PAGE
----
Pink Floyd

Keyword strategy is great, but…

Most important is the unique and valuable experience you offer your site visitors. You shouldn’t let your entire content model be solely based off of targeted search phrases, unless of course you have some engaging high quality content in mind for each and every single post.

What I’m trying to say is, make sure you offer a lot of ‘you’ in what you do and try to form your own brand identity. The only way you can do that is to shoot from the hip and provide visitors with an experience that is ‘uniquely you’. Unless you’re an absolute authority, prolific writer and total marketing badass, it will be hard to put out a stream of genuine quality stuff if all you’re doing is letting keyword research dictate your content calendar.

The problem with keyword research

Don’t get me wrong… keyword research should be a vital part of your content strategy, but be responsible with it. For example, when you are targeting a specific keyword phrase you want to be sure that your content is going to deliver. You see, getting the rankings is important, but what really matters is what your visitors do once they’ve found your content.

When you’re going after a search term with the intent of dominating for that keyword, you want to make sure that your visitors find what they’re after when they hit your page. You want them to stay on your site, share the post or page they found, leave a comment and hopefully visit more pages on your site.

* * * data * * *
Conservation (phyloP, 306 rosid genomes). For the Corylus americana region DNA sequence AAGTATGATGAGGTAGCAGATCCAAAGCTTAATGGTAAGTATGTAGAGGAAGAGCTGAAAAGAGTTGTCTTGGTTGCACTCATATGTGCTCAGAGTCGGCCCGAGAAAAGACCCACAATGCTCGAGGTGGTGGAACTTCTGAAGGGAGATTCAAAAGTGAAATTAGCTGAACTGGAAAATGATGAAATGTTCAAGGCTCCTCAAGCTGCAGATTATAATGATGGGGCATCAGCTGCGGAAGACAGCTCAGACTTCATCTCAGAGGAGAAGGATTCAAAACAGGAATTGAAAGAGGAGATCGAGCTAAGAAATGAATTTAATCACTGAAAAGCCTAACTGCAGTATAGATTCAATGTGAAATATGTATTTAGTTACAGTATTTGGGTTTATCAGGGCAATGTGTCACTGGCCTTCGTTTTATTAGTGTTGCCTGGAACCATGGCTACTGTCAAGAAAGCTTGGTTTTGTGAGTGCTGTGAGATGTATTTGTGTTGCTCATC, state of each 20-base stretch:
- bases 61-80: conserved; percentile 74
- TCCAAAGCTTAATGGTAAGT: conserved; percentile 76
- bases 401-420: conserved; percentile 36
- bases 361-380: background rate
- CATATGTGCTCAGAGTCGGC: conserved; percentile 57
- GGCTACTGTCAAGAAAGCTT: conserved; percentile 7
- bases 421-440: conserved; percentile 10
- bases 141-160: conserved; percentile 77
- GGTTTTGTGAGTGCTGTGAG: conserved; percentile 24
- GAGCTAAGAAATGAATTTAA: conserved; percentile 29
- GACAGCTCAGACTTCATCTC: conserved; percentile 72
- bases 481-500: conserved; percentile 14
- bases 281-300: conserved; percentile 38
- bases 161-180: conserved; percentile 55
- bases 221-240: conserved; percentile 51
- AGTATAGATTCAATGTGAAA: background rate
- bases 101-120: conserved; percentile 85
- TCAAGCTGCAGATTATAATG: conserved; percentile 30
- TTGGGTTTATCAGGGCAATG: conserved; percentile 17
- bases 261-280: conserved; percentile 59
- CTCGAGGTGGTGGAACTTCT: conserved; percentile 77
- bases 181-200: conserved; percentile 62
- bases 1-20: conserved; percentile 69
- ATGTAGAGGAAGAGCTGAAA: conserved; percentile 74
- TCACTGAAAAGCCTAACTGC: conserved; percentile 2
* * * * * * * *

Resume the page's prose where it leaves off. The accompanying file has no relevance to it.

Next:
Unless you’ve got a budget that allows for additional content creators -or- you have loads of time on your hands, sometimes it can be a struggle to deliver something Digg worthy every time. For this reason, every now and then you just need to sit down and write something. I mean, make sure it’s relevant, but when you add an article that’s truly original and uninspired by keyword research, you’re producing something that’s unique and endearing to your visitors.

Targeted articles should be premium content

When I sit down to attack a targeted topic, I plan on being engrossed in it for awhile. Those articles take time because I put a ton of effort into the value of the content, the formatting, and the SEO. I know the page is going to rank, so most important to me is that I give searchers precisely what they’re looking for when they click my link. After they’ve read my review, article, guide, post or whatever… I want them to like and share it on social media, link to it, leave a comment, join my mailing list, and most important… convert on my call to action.

A huge part of SEO, which some people fail to realize, is that visitor behavior and engagement on your site is a major influencer on your rankings. You might be able to get ranked for a certain term if you use some good basic SEO, but you’ll quickly slide if visitors are not finding what they were after when they hit your site.

The value of quantity and quality